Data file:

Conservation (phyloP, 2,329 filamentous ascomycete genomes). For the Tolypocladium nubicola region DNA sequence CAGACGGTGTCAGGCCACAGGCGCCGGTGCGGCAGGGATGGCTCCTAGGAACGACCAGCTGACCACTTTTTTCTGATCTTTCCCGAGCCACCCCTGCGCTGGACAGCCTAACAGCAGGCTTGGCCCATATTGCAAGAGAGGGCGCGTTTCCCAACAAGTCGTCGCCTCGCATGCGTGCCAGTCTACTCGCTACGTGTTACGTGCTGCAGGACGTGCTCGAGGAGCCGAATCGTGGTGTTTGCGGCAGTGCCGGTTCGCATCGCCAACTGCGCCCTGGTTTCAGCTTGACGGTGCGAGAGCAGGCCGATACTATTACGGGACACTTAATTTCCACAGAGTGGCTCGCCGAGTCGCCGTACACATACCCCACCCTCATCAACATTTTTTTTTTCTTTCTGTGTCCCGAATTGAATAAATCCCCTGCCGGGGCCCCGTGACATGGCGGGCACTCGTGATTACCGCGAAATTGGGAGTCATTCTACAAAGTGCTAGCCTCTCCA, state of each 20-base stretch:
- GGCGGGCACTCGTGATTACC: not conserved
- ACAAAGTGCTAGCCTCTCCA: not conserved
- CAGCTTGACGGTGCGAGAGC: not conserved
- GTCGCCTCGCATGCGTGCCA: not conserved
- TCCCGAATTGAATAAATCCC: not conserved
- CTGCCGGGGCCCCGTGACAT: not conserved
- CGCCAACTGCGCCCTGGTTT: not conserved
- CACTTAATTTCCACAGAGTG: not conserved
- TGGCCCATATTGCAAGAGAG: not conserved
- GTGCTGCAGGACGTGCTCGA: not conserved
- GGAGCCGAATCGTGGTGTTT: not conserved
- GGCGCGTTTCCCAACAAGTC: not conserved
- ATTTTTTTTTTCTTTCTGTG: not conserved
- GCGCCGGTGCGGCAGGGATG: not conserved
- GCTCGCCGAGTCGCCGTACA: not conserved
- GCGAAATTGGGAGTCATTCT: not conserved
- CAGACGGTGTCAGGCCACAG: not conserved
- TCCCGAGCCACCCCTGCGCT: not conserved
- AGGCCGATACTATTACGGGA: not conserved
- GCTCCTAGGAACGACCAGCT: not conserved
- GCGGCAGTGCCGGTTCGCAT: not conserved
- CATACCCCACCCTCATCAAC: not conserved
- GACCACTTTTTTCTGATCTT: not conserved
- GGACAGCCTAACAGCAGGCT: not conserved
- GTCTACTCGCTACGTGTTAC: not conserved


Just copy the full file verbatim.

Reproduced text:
Conservation (phyloP, 2,329 filamentous ascomycete genomes). For the Tolypocladium nubicola region DNA sequence CAGACGGTGTCAGGCCACAGGCGCCGGTGCGGCAGGGATGGCTCCTAGGAACGACCAGCTGACCACTTTTTTCTGATCTTTCCCGAGCCACCCCTGCGCTGGACAGCCTAACAGCAGGCTTGGCCCATATTGCAAGAGAGGGCGCGTTTCCCAACAAGTCGTCGCCTCGCATGCGTGCCAGTCTACTCGCTACGTGTTACGTGCTGCAGGACGTGCTCGAGGAGCCGAATCGTGGTGTTTGCGGCAGTGCCGGTTCGCATCGCCAACTGCGCCCTGGTTTCAGCTTGACGGTGCGAGAGCAGGCCGATACTATTACGGGACACTTAATTTCCACAGAGTGGCTCGCCGAGTCGCCGTACACATACCCCACCCTCATCAACATTTTTTTTTTCTTTCTGTGTCCCGAATTGAATAAATCCCCTGCCGGGGCCCCGTGACATGGCGGGCACTCGTGATTACCGCGAAATTGGGAGTCATTCTACAAAGTGCTAGCCTCTCCA, state of each 20-base stretch:
- GGCGGGCACTCGTGATTACC: not conserved
- ACAAAGTGCTAGCCTCTCCA: not conserved
- CAGCTTGACGGTGCGAGAGC: not conserved
- GTCGCCTCGCATGCGTGCCA: not conserved
- TCCCGAATTGAATAAATCCC: not conserved
- CTGCCGGGGCCCCGTGACAT: not conserved
- CGCCAACTGCGCCCTGGTTT: not conserved
- CACTTAATTTCCACAGAGTG: not conserved
- TGGCCCATATTGCAAGAGAG: not conserved
- GTGCTGCAGGACGTGCTCGA: not conserved
- GGAGCCGAATCGTGGTGTTT: not conserved
- GGCGCGTTTCCCAACAAGTC: not conserved
- ATTTTTTTTTTCTTTCTGTG: not conserved
- GCGCCGGTGCGGCAGGGATG: not conserved
- GCTCGCCGAGTCGCCGTACA: not conserved
- GCGAAATTGGGAGTCATTCT: not conserved
- CAGACGGTGTCAGGCCACAG: not conserved
- TCCCGAGCCACCCCTGCGCT: not conserved
- AGGCCGATACTATTACGGGA: not conserved
- GCTCCTAGGAACGACCAGCT: not conserved
- GCGGCAGTGCCGGTTCGCAT: not conserved
- CATACCCCACCCTCATCAAC: not conserved
- GACCACTTTTTTCTGATCTT: not conserved
- GGACAGCCTAACAGCAGGCT: not conserved
- GTCTACTCGCTACGTGTTAC: not conserved